Perception of group diversity depends on the race of the observer and the extent to which they worry about discrimination.


August 20 • 8:40 AM

Psychopathic or Just Antisocial? A Key Brain Difference Tells the Tale

Though psychopaths and antisocial people may seem similar, what occurs in their brains isn’t.


August 20 • 8:00 AM

What the Cost of Raising a Child in America Tells Us About Income Inequality

You’ll spend nearly a quarter of a million dollars to raise a kid in the United States, or about five times the annual median income.


August 20 • 6:00 AM

In Praise of ‘American Greed’

While it remains semi-hidden on CNBC and can’t claim the car chases of Cops, American Greed—now with eight seasons in the books—has proven itself a worthy endeavor.


August 20 • 4:00 AM

Of Course I Behaved Like a Jerk, I Was Just Watching ‘Jersey Shore’

Researchers find watching certain types of reality TV can make viewers more aggressive.


August 20 • 2:00 AM

Concluding Remarks About Housing Affordability and Supply Restricitions

Demand, not supply, plays the dominant role in explaining the housing affordability crisis. The wages are just too damn low.


August 19 • 4:00 PM

Can Lawmakers Only Make Laws That Corporations Allow?

There’s a telling detail in a recent story about efforts to close loopholes in corporate tax laws.




August 19 • 12:00 PM

How ‘Contagion’ Became Contagious

Do ideas and emotions really spread like a virus?


August 19 • 10:00 AM

Child Refugees: The New Barbarians

The disturbing rhetoric around the recent rise in child refugees into the United States from Central America may be shaping popular opinion on upcoming immigration reform.


August 19 • 8:00 AM

Making Police Departments More Diverse Isn’t Enough

Local police departments should reflect the communities they serve, but fixing that alone won’t curb unnecessary violence.


August 19 • 7:15 AM

Common Knowledge Makes Us More Cooperative

People are more inclined to take mutually beneficial risks if they know what others know.


August 19 • 6:00 AM

Seeking a Healthy Public School Lunch? Good Luck

Mystery meat will always win.


August 19 • 4:00 AM

The Positive Effects of Sports-Themed Video Games

New research finds sports-themed video games actually encourage some kids to get onto the field.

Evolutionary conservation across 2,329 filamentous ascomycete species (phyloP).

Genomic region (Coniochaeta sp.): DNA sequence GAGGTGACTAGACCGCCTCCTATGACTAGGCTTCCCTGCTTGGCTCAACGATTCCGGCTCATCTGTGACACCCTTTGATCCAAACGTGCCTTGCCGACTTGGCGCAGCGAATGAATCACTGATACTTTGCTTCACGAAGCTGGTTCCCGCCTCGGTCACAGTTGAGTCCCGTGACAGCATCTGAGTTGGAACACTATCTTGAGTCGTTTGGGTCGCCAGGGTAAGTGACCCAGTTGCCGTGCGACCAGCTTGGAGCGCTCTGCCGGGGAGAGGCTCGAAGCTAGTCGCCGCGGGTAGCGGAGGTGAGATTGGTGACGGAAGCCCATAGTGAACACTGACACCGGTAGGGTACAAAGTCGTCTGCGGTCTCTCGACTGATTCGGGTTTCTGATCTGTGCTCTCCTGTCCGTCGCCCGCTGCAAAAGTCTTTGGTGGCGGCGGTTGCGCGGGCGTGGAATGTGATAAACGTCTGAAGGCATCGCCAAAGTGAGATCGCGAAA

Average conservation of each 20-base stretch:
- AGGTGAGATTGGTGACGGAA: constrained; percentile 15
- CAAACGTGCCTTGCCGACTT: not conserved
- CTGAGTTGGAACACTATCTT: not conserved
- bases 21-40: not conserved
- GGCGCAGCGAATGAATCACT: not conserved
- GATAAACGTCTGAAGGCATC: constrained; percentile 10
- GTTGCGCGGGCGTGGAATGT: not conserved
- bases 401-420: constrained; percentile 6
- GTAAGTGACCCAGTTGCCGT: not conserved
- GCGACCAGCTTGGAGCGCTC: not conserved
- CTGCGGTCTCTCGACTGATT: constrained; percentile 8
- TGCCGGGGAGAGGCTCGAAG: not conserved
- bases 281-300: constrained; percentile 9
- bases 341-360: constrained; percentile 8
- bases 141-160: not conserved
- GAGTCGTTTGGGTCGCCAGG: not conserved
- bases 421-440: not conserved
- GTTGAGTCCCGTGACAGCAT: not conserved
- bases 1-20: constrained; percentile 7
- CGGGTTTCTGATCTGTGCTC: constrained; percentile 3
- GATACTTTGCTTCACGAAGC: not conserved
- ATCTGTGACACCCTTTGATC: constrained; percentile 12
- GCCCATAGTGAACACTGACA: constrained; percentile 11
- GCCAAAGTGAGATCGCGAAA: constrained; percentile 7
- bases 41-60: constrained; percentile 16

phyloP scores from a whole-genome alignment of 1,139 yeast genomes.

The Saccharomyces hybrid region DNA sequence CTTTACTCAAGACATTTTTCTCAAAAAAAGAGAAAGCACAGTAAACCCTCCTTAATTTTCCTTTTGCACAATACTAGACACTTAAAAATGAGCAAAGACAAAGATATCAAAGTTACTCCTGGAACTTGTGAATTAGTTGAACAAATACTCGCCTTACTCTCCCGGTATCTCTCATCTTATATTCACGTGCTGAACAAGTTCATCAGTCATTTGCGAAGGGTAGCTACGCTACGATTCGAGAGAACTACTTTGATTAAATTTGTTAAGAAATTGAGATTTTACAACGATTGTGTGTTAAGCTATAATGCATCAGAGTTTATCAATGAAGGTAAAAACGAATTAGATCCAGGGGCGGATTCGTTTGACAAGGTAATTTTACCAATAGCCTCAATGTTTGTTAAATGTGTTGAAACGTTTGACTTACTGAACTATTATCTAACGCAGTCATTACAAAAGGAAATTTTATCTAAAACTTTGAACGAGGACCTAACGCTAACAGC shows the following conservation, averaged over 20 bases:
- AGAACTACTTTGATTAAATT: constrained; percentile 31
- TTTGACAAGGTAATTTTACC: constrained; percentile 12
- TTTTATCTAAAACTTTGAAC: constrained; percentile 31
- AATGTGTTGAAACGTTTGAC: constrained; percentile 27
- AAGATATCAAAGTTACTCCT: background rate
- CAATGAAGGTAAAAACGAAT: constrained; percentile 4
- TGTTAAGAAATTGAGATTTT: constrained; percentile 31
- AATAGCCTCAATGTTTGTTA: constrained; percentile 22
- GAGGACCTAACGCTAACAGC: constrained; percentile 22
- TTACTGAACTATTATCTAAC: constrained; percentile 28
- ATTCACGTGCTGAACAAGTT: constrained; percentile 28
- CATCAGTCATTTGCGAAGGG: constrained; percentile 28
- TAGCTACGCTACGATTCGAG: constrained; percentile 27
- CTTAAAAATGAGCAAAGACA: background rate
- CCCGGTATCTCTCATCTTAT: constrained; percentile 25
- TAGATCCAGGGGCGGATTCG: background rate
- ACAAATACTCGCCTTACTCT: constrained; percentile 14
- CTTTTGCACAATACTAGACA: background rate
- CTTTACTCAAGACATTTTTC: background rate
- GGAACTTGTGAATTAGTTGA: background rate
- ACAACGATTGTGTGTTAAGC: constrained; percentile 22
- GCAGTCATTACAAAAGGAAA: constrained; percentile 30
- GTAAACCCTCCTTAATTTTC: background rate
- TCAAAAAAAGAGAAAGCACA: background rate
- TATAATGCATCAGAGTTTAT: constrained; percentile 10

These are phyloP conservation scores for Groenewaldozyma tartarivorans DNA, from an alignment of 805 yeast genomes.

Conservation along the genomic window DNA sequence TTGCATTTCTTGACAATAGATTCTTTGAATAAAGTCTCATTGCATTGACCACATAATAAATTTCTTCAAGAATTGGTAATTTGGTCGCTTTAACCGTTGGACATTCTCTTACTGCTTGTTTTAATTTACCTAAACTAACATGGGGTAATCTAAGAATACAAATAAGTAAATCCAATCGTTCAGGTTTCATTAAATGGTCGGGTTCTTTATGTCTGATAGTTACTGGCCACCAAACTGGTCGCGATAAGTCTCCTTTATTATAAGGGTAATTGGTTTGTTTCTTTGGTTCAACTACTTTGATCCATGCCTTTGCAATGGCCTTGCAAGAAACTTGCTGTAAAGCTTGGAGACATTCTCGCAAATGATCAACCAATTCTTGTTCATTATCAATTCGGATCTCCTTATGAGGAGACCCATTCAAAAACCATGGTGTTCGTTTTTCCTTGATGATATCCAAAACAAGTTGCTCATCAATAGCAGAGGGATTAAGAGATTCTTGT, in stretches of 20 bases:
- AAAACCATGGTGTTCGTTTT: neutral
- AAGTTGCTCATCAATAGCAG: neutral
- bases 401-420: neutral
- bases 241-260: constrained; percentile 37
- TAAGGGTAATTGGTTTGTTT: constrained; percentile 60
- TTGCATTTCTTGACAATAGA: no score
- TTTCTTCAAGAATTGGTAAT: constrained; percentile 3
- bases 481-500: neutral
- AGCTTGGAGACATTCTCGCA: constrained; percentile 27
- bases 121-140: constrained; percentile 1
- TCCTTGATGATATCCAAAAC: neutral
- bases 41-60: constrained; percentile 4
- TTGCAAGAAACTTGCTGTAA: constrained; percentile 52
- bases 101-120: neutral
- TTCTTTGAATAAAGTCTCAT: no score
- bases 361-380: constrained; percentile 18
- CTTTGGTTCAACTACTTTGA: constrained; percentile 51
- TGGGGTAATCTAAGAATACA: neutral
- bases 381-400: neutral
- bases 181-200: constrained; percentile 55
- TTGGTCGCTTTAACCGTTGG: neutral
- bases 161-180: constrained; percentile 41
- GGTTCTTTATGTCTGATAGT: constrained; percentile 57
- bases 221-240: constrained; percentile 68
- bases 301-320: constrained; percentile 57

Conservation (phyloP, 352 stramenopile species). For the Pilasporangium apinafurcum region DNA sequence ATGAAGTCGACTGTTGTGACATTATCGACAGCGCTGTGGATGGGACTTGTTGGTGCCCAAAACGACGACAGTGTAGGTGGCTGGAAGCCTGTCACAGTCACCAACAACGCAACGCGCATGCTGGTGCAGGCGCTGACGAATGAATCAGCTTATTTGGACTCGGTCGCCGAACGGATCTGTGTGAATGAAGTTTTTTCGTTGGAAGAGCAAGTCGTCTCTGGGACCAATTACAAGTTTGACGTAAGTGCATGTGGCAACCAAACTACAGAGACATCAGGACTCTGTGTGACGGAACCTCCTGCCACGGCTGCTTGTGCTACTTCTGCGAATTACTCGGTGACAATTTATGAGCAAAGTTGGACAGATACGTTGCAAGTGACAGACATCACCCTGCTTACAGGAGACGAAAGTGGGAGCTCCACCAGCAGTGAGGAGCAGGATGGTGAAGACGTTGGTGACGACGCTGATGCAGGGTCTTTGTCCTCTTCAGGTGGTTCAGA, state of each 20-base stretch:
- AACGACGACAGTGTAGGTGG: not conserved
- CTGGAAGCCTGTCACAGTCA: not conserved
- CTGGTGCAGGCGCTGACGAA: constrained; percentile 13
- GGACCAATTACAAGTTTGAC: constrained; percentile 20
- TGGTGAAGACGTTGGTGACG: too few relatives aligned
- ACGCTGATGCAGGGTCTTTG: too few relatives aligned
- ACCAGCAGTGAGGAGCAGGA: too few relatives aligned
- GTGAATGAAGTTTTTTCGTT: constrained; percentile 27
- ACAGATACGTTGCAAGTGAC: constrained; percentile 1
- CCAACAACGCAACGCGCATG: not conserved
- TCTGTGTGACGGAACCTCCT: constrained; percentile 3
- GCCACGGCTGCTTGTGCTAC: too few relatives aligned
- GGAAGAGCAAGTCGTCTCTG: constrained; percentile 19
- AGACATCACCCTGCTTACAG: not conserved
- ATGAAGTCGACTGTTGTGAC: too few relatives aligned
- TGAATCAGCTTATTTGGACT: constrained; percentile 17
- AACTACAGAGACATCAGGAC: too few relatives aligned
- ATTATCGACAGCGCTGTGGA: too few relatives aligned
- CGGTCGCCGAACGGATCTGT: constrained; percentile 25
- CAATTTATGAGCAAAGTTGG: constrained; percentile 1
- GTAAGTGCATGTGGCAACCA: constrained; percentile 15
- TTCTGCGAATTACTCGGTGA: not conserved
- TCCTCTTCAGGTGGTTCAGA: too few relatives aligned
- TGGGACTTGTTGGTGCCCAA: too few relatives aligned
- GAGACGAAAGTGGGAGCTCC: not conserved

August 19 • 1:00 AM

DIY Diagnosis: How an Extreme Athlete Uncovered Her Genetic Flaw

When Kim Goodsell discovered that she had two extremely rare genetic diseases, she taught herself genetics to help find out why.



August 18 • 3:30 PM

Mister Rogers’ Heart-Healthy Neighborhood

Researchers find living in a friendly, cohesive neighborhood lowers seniors’ chances of having a heart attack.


August 18 • 2:00 PM

Wealth or Good Parenting?

Framing the privileges of the rich.


August 18 • 12:00 PM

How Much Did the Stigma of Mental Illness Harm Robin Williams?

Addiction treatment routinely fails people with mental illnesses, while mental health care often ignores addiction. And everywhere, stigma is rife. Can a tragic death prompt a more intelligent approach?


August 18 • 10:00 AM

Punished for Being Poor: The Problem With Using Big Data in the Justice System

Correctional departments use data-driven analyses because they’re easier and cheaper than individual assessments. But at what cost?


August 18 • 8:00 AM

What Americans Can Learn From a Vial of Tibetan Spit

Living high in the mountains for thousands of years, Tibetans have developed distinct biological traits that could benefit all of us, but translating medical science across cultures is always a tricky business.


August 18 • 6:00 AM

The Problems With William Deresiewicz’s New Manifesto

Excellent Sheep: a facile approach to an urgent critique.


August 18 • 4:00 AM

Ferguson Is a Serious Outlier

One black city council member is not nearly enough. In a study of city councils, only one place in America had a greater representational disparity than Ferguson, Missouri.


Follow us


Diversity Is in the Eye of the Beholder

Perception of group diversity depends on the race of the observer and the extent to which they worry about discrimination.

Psychopathic or Just Antisocial? A Key Brain Difference Tells the Tale

Though psychopaths and antisocial people may seem similar, what occurs in their brains isn’t.

Common Knowledge Makes Us More Cooperative

People are more inclined to take mutually beneficial risks if they know what others know.

How a Shift in Human Head Shape Changed Everything

When did homo sapiens become a more sophisticated species? Not until our skulls underwent "feminization."

Journalists Can Get PTSD Without Leaving Their Desks

Dealing with violent content takes a heavy toll on some reporters.

The Big One

One in two full-time American fast-food workers' families are enrolled in public assistance programs, at a cost of $7 billion per year. July/August 2014 fast-food-big-one
Subscribe Now

Copyright © 2014 by Pacific Standard and The Miller-McCune Center for Research, Media, and Public Policy. All Rights Reserved.